Life's work in Gaelic folklore

The Arts
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WHEN a young American girl arrived at Helensburgh’s St Bride’s School in 1921, it was the surprising start of a life’s work in Gaelic folklore.

Dr Margaret Fay Shaw, who died in 2004 at the age of 101, was one of the most notable collectors of authentic Scottish Gaelic song and traditions in the 20th century.

So captivated was she by the songs of two South Uist sisters that she never again returned the States and instead stayed all her life in the Hebrides, painstakingly recording every aspect of daily Gaelic life.

Now the photographic archive of her collection of more than 9,000 negatives is being digitally remastered and chronicled for the first time — bringing to life a long-lost way of life for islanders.

The internationally important archive was shot entirely by her as she travelled across the islands.

Unlike most documentaries which are taken over a relatively short period of time, the Fay Shaw collection was created over more than 70 years and captures a way of life which has virtually disappeared.

Now her fascinating journey is being digitised by the National Trust for Scotland, thanks to funding by the Morton Charitable Trust.

Of Scottish Presbyterian and liberal New England stock, Margaret, who was born in Glenshaw, Pennsylvania, was the youngest of five sisters. Her first love was for the piano and she continued to play throughout her life.

Her family owned a steel foundry in Pittsburgh and her parents were cultured people. But by the age of 11, however, she was orphaned and obliged to develop the independence of character which led her into a life far removed from her upbringing.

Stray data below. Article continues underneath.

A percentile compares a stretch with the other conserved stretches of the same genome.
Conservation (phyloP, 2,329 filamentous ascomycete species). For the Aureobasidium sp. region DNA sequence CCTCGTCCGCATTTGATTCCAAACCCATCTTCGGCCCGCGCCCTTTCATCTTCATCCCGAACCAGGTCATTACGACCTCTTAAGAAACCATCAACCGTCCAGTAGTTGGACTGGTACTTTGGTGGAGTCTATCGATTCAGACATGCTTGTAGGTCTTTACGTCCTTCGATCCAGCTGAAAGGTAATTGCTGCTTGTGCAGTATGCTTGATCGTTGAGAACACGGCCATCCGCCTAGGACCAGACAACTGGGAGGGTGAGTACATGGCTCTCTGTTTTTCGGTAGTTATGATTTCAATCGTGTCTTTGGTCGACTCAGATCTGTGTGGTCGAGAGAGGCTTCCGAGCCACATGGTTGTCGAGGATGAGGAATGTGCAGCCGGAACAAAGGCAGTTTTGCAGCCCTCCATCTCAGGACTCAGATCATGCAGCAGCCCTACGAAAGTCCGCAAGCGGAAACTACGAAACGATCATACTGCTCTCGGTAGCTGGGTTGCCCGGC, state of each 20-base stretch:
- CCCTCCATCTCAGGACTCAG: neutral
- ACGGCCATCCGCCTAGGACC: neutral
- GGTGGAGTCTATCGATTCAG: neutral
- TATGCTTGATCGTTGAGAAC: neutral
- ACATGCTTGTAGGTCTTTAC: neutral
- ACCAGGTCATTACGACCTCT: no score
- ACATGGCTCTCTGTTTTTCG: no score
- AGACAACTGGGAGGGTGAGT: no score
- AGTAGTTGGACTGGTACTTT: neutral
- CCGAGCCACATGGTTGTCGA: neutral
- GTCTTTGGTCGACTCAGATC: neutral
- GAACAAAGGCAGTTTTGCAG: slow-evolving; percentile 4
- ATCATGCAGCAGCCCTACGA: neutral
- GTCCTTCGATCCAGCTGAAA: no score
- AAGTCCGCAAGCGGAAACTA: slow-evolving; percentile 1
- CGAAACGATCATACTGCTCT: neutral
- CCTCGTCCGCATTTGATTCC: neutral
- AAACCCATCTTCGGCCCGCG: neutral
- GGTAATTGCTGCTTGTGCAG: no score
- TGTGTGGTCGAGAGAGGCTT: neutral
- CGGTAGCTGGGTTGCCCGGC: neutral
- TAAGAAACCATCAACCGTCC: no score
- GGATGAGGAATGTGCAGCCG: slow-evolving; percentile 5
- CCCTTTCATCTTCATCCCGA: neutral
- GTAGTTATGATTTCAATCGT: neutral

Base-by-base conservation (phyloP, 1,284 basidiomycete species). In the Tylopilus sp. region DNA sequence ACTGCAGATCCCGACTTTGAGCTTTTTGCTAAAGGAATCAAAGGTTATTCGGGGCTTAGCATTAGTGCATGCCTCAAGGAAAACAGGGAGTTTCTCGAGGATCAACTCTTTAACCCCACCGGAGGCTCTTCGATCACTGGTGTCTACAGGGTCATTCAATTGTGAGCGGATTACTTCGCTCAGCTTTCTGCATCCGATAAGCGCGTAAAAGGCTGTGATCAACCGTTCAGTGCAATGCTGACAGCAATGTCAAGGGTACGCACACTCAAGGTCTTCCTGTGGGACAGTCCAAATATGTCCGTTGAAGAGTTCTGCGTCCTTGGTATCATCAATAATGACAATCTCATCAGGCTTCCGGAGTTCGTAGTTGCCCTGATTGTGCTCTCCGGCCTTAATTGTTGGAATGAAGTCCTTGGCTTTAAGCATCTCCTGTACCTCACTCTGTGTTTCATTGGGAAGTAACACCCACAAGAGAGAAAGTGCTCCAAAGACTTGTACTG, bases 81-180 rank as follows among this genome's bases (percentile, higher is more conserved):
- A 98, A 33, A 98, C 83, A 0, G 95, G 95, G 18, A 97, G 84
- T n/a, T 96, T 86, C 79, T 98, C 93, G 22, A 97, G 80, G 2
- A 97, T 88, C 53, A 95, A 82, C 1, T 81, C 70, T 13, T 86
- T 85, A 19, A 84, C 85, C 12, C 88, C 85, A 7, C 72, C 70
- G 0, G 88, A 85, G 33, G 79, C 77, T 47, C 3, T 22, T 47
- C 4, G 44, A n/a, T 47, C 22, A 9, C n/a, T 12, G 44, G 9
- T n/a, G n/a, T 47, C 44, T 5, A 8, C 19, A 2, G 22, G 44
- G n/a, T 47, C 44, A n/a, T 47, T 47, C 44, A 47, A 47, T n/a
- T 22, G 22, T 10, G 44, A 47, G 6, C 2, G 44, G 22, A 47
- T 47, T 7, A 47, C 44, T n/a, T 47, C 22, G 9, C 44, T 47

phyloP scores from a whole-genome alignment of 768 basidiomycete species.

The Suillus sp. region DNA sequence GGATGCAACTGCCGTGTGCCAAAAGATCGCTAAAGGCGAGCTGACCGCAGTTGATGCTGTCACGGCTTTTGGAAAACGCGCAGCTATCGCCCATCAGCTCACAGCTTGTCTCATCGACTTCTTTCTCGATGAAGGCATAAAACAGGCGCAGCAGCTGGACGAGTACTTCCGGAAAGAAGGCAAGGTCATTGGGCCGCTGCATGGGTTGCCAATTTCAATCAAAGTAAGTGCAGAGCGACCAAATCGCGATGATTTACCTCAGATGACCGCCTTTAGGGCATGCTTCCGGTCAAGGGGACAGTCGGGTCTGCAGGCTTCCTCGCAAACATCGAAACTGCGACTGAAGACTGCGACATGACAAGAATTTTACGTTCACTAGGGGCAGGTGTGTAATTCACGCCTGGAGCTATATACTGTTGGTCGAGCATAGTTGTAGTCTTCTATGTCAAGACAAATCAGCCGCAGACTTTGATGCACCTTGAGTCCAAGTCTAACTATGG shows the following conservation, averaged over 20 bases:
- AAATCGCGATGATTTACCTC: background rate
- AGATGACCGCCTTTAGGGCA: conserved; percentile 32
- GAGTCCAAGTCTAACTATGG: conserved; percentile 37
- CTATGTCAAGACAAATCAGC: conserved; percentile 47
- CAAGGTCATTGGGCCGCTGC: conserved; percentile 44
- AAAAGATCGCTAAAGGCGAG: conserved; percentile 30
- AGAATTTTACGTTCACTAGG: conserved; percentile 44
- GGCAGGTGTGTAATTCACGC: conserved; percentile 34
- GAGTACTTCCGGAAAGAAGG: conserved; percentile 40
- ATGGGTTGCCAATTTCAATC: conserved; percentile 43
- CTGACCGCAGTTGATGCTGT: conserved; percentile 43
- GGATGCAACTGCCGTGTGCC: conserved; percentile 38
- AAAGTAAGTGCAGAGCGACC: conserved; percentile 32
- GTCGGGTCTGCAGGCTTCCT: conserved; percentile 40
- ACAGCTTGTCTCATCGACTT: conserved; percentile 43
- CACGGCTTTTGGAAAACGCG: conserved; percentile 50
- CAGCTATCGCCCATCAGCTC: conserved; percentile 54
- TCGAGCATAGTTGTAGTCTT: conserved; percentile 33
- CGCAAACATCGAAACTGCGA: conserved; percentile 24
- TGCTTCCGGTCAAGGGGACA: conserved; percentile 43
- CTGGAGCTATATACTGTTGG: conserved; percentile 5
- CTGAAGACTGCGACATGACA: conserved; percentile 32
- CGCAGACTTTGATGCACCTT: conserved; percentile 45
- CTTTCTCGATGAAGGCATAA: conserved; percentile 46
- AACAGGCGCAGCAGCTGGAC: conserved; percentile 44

At the age of 16 and at the suggestion of a Scottish family friend, she made her first visit to Scotland to become a boarder at St Bride’s School, now part of Lomond School.

A recital at the school by well-known Scottish folk song collector Marjory Kennedy-Fraser, who sang her ‘Songs of the Hebrides’, awakened Margaret’s interest, and she decided to learn the songs for herself. She went on to study music in New York and Paris.

Wanting to hear more, in 1924 she returned to Britain and began a marathon bicycle journey, which started in Oxford and ended on the Isle of Skye, where she stayed for a month.

It was during this trip that she began to use photography to earn a living, selling prints to newspapers, and magazines such as the Listener.

The 5ft 1in tall American used a heavy Graflex 4x5 inch camera and a 17-inch lens, to which she later added a 16mm movie camera.

From 1929-35 she lived with singer sisters Mairi and Peigi MacRae in their thatched cottage at North Glendale, near Lochboisdale in South Uist, and they became lifelong friends.

There she both learned Gaelic and, one rainy evening in 1934 in the Lochboisdale Hotel, met the man who would become her husband, folklorist John Lorne Campbell from Argyll.

They married a year later and together helped to rescue vast quantities of traditional poems and songs from oblivion.

They made their home at Northbay on the island of Barra in a small corrugated iron house — with her beloved Steinway grand piano.

Their friends included the famous novelist and nationalist, Compton Mackenzie, of Whisky Galore and Monarch of the Glen fame.